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Biking South Australia's spectacular Flinders Ranges

Simon Parker's picture
Cycling to Bunyeroo Gorge in Flinders Range national Park. Cycle Traveller

Wilpena Pound, located in the Flinders Ranges National Park, may be 450km from Adelaide, but if you can squeeze out a four to five day long 'weekend' here coming from Adelaide, you'll be rewarded with some of the most inspiring riding and scenery in the country.

The Park offers a number of possible cycling routes depending on what type of bike you have, and your appetite for some (partly) tough dirt roads.

Wilpena Pound Resort is a well equipped facility with a variety of accommodation options including powered and unpowered camp sites. Close by are hot showers and BBQs and even laundry facilities. A well-stocked store, restaurant and pub are also at your disposal. And, of course, a 7km return walk takes you to a stunning lookout over the Pound itself, an 80 square kilometre mountain-enclosed amphitheatre that features the 1,168 metre St Mary Peak.

The Pound is referred to as Akurra by the local Adnyamathanha peoples, named after the giant man-eating serpents said to have created Wilpena Pound during the Creation Time.

In terms of cycling, an option could be to leave the car at the Pound and take the following route over three days.

Map of Flinders Ranges National Park. Cycle TravellerDay 1

Day one would take you from Wilpena Pound through the Bunyeroo Valley and Gorge, ending the day at one of the campsites in or near Brachina Gorge. We camped at Trezona, around 45km from Wilpena, which had a rainwater tank and toilets – but you may instead choose to head west at the junction of Bunyeroo and Brachina Gorge roads and stay at one of the campgrounds there – Brachina East or Teamsters are your options.

The unsealed Bunyeroo and Brachina Gorge roads are generally good for cycling although they do get marginally technical, particularly within the kilometre or so length of Bunyeroo Gorge where you're effectively riding through the stones and mud of a creek bed (so don't attempt this ride in the rain unless you're prepared to get wet and muddy). Our touring bikes though were fine with the vast majority of these roads, although some decent tyres, such as the Rubena Stop Thorn tyres we use, are a must. Less confident riders should opt for mountain bikes with thicker tyres, knobbier tread and the comfort of suspension.

The descent into the Gorge makes the roads well worth your efforts, with breathtaking views at Razorback Lookout and some sharp twists and turns as you plunge closer and closer towards the shadows of the Gorge's narrowing confines. Be careful as you descend – it's steep and it gets rougher the further down you go.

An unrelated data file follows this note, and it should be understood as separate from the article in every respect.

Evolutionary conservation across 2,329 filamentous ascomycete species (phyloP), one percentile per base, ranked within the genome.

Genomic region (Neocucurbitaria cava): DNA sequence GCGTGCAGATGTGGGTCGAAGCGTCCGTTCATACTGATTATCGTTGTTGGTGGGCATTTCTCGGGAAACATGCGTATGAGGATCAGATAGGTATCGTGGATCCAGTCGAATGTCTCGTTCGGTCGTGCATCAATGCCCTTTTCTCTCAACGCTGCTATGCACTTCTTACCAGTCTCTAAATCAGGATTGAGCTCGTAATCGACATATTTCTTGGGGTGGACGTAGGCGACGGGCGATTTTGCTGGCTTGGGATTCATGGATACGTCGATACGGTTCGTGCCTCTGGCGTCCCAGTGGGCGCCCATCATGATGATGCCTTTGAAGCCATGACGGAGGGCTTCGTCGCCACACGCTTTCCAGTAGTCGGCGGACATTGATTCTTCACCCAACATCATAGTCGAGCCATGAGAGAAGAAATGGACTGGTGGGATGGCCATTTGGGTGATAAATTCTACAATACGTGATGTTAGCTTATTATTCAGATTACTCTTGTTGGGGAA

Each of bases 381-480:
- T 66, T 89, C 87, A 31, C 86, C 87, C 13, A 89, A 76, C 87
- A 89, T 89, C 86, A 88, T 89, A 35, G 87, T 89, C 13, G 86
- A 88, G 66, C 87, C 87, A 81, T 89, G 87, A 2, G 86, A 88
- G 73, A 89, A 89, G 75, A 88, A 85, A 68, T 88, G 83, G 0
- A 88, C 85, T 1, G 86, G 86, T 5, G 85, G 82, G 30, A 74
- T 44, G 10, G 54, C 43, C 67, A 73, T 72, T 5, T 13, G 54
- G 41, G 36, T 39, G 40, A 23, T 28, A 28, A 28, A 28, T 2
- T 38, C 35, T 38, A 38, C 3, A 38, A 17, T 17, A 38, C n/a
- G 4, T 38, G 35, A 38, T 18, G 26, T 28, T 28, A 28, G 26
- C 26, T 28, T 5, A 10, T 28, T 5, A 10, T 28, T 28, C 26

Day 2

Day two would see you take a trip through geological time, a journey back more than 600 million years. By entering Brachina Gorge from Bunyeroo, you'll be entering what is a self-guided east-west tour route – the Brachina Gorge Geological Trail - that shows you via a series of regular signs how you're moving through geological epochs; the further east you go, the more recent the epoch. You can buy a brochure explaining it all at the National Parks office at the Pound.

Our route today has you heading east along Brachina Gorge Road and back to the sealed Flinders Ranges Way, and gradually upwards to Blinman, South Australia's highest town at just above 600 metres elevation. From the Trezona camp site this is a 36km ride, and it will also take you past the wonderfully named Great Walls of China. As the name suggests, these are a series of 'walls' topped by a ledge of lighter coloured rock.

An old mining town with a population of just over 20, Blinman retains a wonderful charm and serves as the ideal base for the night. The Blinman Hotel has accommodation, including camping, and a great selection of meals and beverages. There's also a cafe in town, and tours of the local mine are an option if you have the time.

Cycling in the Flinders Ranges National Park. Cycle TravellerDay 3

The last day would see you return to Wilpena via Flinders Ranges Way, taking in a few stunning lookouts along the 63km of sealed road. Depending on wind direction it could be a blissful way to end the trip (it's quiet and all sealed road), reabsorbing timeless views of what is a very special and unique part of Australia.

For those who would prefer to stay off the sealed road, another option is to return to Wilpena Pound via a section of the Mawson Trail, which stretches 900km from Adelaide to Blinman. If sticking to the Mawson Trail, you may want to add a fourth day to your itinerary to allow for slower travelling time.


Before setting off from Wilpena please ensure you check with Park staff on road and weather conditions. You'll need to have enough water for two days, as while there are some rainwater tanks and creeks along the way you shouldn't assume they'll have water. And you'll obviously need enough food for at least four meals, although this depends on how early you leave Wilpena Pound.

The daily distances on this route are designed to be moderate, both to allow for the unsealed roads and to give you time to savour the views and take in a walk or two if you so desire.

If you don't have a car you can get to nearby Hawker – an easy 55km ride from Wilpena Pound – by a bi-weekly bus service. The service is operated by Genesis Tours.

Images: 1. Climbing the road up to Razorback Lookout in the Flinders Ranges National Park. 2. Map of Flinders Ranges National Park. 3. On the road to Bunyeroo Gorge. (Images copyright Cycle Traveller)

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